Having missed the first, second and third revolutions like many African countries, the government of Uganda under the able leadership of president Museveni decided that it cannot afford to miss the fourth revolution of Information Technology.
Higher institutions of learning like Makerere University (MUK) opened up a dedicated College of Computing and Information Sciences, Mbarara University of Science and Technology (MUST) was also formed all in effort to train Ugandans to contribute to this fourth industrial revolution for the benefit of the country and citizens in general in terms of employment, education, health, agriculture, security and development in general terms.
After churning out highly trained manpower in Information and Communication Technology (ICT), it was discovered that many Ugandans were coming up with innovative applications that can benefit Uganda but could not develop them commercially due to lack of resources for further research and rolling them out into the market. After realising this bottleneck, government decided to roll out a program aimed at supporting Ugandan technological innovators to help them improve their innovations, commercialise them and put them out to the public for consumption.
The Government of Uganda under the Ministry of ICT and National Guidance allocated funds for Support to ICT Innovators through the National ICT Initiatives Support Programme (NIISP) to facilitate the creation of an ICT Innovation ecosystem and marketplace for Ugandan innovators and their digital products. The mandate of NIISP is centred around tackling bottlenecks to creating a digital ecosystem by promoting the development and deployment of applications to create an open ecosystem in Uganda that shall enable government, companies and individuals to innovate and reach new markets.
NIISP further encourages innovation by providing opportunities to create applications to support service delivery, generate highly skilled jobs and wealth for individuals and companies that create applications for both government and the private sector. The programe has also improved the use of government data for ICT innovation and application development.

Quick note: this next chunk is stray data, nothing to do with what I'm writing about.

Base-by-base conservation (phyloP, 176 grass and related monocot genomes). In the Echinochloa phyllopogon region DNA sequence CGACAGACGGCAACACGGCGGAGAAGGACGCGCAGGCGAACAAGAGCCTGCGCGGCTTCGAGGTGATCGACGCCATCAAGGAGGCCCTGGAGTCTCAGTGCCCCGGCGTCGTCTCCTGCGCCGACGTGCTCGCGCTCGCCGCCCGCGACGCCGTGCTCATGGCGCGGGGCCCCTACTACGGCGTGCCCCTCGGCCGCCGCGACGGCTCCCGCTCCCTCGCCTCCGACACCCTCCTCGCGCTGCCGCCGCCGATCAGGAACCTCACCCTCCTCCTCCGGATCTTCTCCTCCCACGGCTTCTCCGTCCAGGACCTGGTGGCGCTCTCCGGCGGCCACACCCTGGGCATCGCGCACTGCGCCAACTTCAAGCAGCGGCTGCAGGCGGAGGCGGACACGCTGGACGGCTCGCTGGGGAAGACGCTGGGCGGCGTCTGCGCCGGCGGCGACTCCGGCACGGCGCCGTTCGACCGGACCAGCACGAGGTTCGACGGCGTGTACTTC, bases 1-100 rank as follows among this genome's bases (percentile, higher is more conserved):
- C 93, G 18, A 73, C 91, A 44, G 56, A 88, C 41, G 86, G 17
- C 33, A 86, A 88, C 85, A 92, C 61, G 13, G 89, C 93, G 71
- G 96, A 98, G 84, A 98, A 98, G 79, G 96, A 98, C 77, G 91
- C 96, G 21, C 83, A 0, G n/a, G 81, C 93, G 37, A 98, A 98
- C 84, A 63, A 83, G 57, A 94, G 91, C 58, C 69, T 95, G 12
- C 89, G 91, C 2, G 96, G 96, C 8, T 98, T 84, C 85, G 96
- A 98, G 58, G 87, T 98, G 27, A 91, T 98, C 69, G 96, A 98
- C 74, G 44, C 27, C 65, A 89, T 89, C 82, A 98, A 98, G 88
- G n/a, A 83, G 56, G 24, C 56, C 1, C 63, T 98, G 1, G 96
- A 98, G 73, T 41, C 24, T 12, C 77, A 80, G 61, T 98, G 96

In 2017, NIISP received maiden applications for funding from Ugandan innovators. The eligibility creteria is quite simple; one has to be a Ugandan, apply as a group and be considered as one entity but make sure that at least one of the members is a Ugandan citizen or any Ugandan company that is fully licensed to operate in Uganda.
The priority sectors include Education, Health, Agriculture and other ICT innovations and applications. From the 2017 applications, 12 final winners were selected from a shortlist of 40 who were part of a total of 350 applications that were submitted.
In the maiden call for applications, the final winner was Academic Integrated Management Systems (AIMS) which is an Integrated Educational management system that automates all the business processes by managing admission, billing and payments, programs and curriculum, payments, human resource and other aspects of Education.
Last year in November 2018, applications for this year 2019 were advertised and submissions run till January 2019 whence 665 applications in total were received almost double the number of applicants from the previous year. This is a vote of confidence from Ugandans because initially the program was received with skepticism but the ministry of ICT demonstrated that only serious innovators are welcome and support was availed to those that won.
The selection committee of experts and representatives from respective government Ministries where a given innovation is relevant received and evaluated the applications and by the end of that exercise, 100 projects were shortlisted. These are required to pitch for their innovations to the experts starting Tuesday 16th to Thursday 18th April, 2019 among whom winners will be selected. Selection of winners as was the in 2017 will be based on innovation’s applicability, marketability, adaptability, competitiveness and affordability.
The success of National ICT Initiatives Support Programme will go further to save the treasury a lot of money by reducing and with time eliminate the need for government to purchase software applications from abroad. Keep in mind software products from abroad are usually expensive and in many incidences government has had to hire same foreigners to maintain those systems. Locally engineered applications will also require local manpower to maintain them hence providing employment to Ugandans which is the main purpose of setting up the NIISP initiative in the very first place.
I hope and pray that many more Ugandans will continue to innovate local solutions to our local challenges so that more applications can be received next year and in years to come to propel government to actually increase its budgetary allocations towards this initiative. It shouldn’t be forgotten that several emerging economies all over the world are strengthening their competences in the field of ICT and Uganda shouldn’t lag behind.
The writer is a Communications Assistant at Government Citizen Interaction Centre (GCIC), Ministry of ICT & National Guidance.